Audiences don’t have to look closely to find echoes of Magnum P.I., The A-Team, Miami Vice and, of course, The Fall Guy. And trailblazing action A-listers like Arnold Schwarzenegger, Sylvester Stallone, Jackie Chan or Chuck Norris would surely nod in approval of the impressively choreographed fight moves and stunts from Fall Guy’s second unit director and stunt designer Chris O’Hara.

Related: Ryan Gosling Reveals Burt Reynolds Had a Crush on His Mom: 'I Thought He Took a Shine to Me'

Fans of Burt Reynolds, who was no stranger to action fare, will see his influence too. The director-star’s 1981 movie Sharky's Machine includes a yet-to-be-topped record: the highest free-fall movie stunt ever at 220 feet, performed by Dar Robinson. Among Fall Guy’s death-defying feats is a climactic drop from a helicopter performed by one of Gosling’s doubles, Troy Brown, who broke his own record for longest high fall at 150 feet. (The stunt performer’s father, Bob Brown, was also a high-fall expert.) 


Movie-within-a-movie Metalstorm, directed by Blunt’s character and starring a slew of extras in extraterrestrial get-ups, looks almost convincing enough to deserve its own feature-length treatment. Obvious aesthetic influences on the gold-tinged, post-apocalyptic alien world include Cowboys & Aliens, Mad Max and Dune (its soundtrack is distinctly reminiscent of Denis Villeneuve’s Arrakis).

Per The Fall Guy’s distributor Universal Pictures, its inspiration came from a little-known box office flop from 1983 also from the studio: Metalstorm: The Destruction of Jared-Syn.

Note: Spoilers for The Fall Guy ahead.

<p>Eric Laciste/Universal Pictures</p> (Left-right:) Ben Jenkin and Ryan Gosling on the set of "The Fall Guy"

Eric Laciste/Universal Pictures

(Left-right:) Ben Jenkin and Ryan Gosling on the set of "The Fall Guy"

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Jason Momoa

A late twist in The Fall Guy involves Taylor-Johnson’s movie star character needing to be replaced on Metalstorm. Who should step in but Aquaman himself?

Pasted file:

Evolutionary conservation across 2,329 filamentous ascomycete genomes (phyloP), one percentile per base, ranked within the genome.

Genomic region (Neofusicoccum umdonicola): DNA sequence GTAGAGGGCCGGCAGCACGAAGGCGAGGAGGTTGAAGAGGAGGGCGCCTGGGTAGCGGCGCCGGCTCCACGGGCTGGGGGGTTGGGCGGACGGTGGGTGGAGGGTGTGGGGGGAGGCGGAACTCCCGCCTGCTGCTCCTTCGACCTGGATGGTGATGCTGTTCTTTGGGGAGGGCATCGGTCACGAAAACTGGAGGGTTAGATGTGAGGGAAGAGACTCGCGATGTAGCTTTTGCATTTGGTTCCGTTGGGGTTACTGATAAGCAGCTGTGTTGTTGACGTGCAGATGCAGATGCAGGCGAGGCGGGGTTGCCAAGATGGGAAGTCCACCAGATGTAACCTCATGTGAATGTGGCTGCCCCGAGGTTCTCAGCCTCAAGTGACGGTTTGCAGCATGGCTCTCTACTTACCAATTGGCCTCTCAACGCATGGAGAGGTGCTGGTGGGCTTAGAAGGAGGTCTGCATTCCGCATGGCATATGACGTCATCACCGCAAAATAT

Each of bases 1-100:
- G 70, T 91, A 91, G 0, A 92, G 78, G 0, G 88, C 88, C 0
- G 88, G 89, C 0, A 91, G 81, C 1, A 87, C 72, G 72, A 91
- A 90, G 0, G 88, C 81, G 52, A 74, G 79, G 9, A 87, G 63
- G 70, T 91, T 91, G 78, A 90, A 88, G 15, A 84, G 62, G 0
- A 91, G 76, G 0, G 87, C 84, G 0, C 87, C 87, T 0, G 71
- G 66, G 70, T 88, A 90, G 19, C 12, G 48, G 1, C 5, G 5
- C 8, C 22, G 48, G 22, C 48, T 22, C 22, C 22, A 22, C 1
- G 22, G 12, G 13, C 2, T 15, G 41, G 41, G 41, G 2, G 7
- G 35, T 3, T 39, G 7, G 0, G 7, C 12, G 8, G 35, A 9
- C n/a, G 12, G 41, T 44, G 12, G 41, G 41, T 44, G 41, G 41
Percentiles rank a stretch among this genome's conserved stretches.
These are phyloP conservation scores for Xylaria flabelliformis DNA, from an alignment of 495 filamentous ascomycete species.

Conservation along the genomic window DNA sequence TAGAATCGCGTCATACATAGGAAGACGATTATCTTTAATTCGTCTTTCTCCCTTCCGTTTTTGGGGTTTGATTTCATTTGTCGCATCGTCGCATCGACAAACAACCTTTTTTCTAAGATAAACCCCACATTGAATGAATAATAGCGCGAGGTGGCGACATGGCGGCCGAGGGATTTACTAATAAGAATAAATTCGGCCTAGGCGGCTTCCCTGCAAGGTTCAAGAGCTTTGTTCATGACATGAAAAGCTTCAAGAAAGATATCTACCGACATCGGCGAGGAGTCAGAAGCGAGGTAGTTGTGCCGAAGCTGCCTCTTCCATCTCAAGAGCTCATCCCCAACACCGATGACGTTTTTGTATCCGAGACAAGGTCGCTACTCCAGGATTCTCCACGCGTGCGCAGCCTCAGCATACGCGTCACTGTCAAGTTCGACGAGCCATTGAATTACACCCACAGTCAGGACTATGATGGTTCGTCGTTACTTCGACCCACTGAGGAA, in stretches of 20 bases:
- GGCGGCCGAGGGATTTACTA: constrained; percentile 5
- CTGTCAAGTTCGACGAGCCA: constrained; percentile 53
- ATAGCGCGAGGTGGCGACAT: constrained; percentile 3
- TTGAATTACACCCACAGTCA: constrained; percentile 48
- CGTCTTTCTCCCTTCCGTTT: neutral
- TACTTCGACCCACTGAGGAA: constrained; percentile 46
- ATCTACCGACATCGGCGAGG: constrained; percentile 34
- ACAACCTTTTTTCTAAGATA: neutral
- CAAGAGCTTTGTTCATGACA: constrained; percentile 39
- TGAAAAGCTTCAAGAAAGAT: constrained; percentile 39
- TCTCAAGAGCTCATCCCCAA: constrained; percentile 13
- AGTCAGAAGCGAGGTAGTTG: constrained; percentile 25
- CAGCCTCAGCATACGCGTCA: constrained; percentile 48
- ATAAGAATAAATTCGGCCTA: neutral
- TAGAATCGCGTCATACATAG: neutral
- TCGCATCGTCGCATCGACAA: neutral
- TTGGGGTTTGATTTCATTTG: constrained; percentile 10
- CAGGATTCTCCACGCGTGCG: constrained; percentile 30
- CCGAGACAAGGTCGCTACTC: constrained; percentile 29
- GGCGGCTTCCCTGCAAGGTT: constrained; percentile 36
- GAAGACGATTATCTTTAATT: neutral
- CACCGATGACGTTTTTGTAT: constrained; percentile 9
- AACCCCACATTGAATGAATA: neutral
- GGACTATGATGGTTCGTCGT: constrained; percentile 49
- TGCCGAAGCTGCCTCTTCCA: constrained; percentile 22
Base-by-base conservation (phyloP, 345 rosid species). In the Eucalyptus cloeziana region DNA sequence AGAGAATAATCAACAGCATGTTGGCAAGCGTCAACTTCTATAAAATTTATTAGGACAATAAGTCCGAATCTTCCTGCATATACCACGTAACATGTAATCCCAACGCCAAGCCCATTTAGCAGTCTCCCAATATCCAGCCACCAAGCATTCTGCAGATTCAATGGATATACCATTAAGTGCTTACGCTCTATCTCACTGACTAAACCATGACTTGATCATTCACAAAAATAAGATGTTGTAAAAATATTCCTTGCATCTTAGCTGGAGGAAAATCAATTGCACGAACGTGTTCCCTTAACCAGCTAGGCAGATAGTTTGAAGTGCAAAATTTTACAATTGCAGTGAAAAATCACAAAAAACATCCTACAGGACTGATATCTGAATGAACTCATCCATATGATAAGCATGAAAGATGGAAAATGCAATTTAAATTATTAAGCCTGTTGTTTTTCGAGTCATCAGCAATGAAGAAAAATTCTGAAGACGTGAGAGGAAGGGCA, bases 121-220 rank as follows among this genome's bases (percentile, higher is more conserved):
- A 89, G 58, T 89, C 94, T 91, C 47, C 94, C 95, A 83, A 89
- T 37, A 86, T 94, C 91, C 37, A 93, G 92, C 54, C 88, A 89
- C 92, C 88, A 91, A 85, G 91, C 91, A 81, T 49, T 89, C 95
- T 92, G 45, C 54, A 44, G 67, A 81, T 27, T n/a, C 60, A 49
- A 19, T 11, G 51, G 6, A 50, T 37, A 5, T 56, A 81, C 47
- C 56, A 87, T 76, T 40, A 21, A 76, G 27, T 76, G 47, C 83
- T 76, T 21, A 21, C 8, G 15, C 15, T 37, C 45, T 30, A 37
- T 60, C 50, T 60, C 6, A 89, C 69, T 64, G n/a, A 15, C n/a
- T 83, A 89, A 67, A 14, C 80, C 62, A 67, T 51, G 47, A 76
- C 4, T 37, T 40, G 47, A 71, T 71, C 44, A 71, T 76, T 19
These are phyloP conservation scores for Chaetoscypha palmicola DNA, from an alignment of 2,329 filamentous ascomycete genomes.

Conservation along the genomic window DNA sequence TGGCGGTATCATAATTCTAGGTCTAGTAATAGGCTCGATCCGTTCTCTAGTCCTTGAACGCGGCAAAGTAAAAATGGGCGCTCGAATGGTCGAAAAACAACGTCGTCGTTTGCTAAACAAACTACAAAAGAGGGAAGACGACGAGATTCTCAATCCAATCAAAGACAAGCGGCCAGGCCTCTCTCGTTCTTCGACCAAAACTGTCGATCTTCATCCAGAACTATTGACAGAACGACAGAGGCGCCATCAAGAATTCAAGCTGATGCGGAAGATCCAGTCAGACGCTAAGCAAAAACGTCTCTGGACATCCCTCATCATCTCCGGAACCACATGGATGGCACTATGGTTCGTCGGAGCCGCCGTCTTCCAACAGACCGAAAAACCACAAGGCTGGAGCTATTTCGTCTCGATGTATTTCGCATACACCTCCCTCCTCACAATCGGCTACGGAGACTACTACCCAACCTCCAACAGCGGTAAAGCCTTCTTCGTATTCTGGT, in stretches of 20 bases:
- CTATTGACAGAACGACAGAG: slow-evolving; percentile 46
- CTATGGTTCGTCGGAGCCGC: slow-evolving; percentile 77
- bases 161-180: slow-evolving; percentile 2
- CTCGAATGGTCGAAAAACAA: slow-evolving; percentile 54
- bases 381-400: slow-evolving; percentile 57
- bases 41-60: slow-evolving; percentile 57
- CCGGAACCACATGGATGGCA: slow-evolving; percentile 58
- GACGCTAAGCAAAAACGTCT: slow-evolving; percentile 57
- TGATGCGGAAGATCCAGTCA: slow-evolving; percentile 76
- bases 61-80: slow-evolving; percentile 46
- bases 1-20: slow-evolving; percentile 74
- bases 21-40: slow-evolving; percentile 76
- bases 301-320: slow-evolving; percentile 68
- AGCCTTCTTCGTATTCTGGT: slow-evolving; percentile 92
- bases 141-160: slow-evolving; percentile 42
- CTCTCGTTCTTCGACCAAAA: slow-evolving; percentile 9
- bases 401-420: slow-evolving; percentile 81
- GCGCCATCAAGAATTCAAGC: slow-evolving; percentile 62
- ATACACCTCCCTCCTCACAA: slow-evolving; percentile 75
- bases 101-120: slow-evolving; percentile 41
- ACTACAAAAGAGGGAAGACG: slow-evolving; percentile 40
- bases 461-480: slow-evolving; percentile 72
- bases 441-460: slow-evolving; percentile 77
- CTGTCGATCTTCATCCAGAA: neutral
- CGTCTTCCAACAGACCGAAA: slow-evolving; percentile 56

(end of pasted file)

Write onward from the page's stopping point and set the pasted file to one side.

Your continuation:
With brief screen time for a cameo, Jason Momoa manages to both ham it up and show off some impressive combat skills, slinging extraterrestrial guns, swinging the character’s gold cape and delivering inspiring speeches with panache.

Related: Jason Momoa Reveals the ‘Weird’ Breakfast He Has Every Day (Exclusive)

Lee Majors and Heather Thomas

Fans of the 1980s Fall Guy series are in for a treat at the cinema: original stars Majors and Heather Thomas are given a grand cinematic entrance in a mid-credits cameo that serves as a satisfying payoff.

<p>Ruby Wallau/Getty; Daniel Zuchnik/WireImage</p> (Left-right:) Ryan Gosling; Lee Majors

Ruby Wallau/Getty; Daniel Zuchnik/WireImage

(Left-right:) Ryan Gosling; Lee Majors

In Glen A. Larson’s five-season show, both actors played Hollywood stunt performers who moonlight as bounty hunters. Its hit theme song, "Unknown Stuntman," was sung by Majors himself. (The Fall Guy film updates the song with a new cover from none other than Blake Shelton.) Fun fact: the 1981 GMC K-2500 Wideside that the series made famous also appears in Leitch’s movie.

There’s one more homage to Majors in one of the film’s wild fight scenes. When Gosling pushes away a goon, the sound effect audiences can hear is the same as one in The Six Million Dollar Man, another TV hit starring Majors.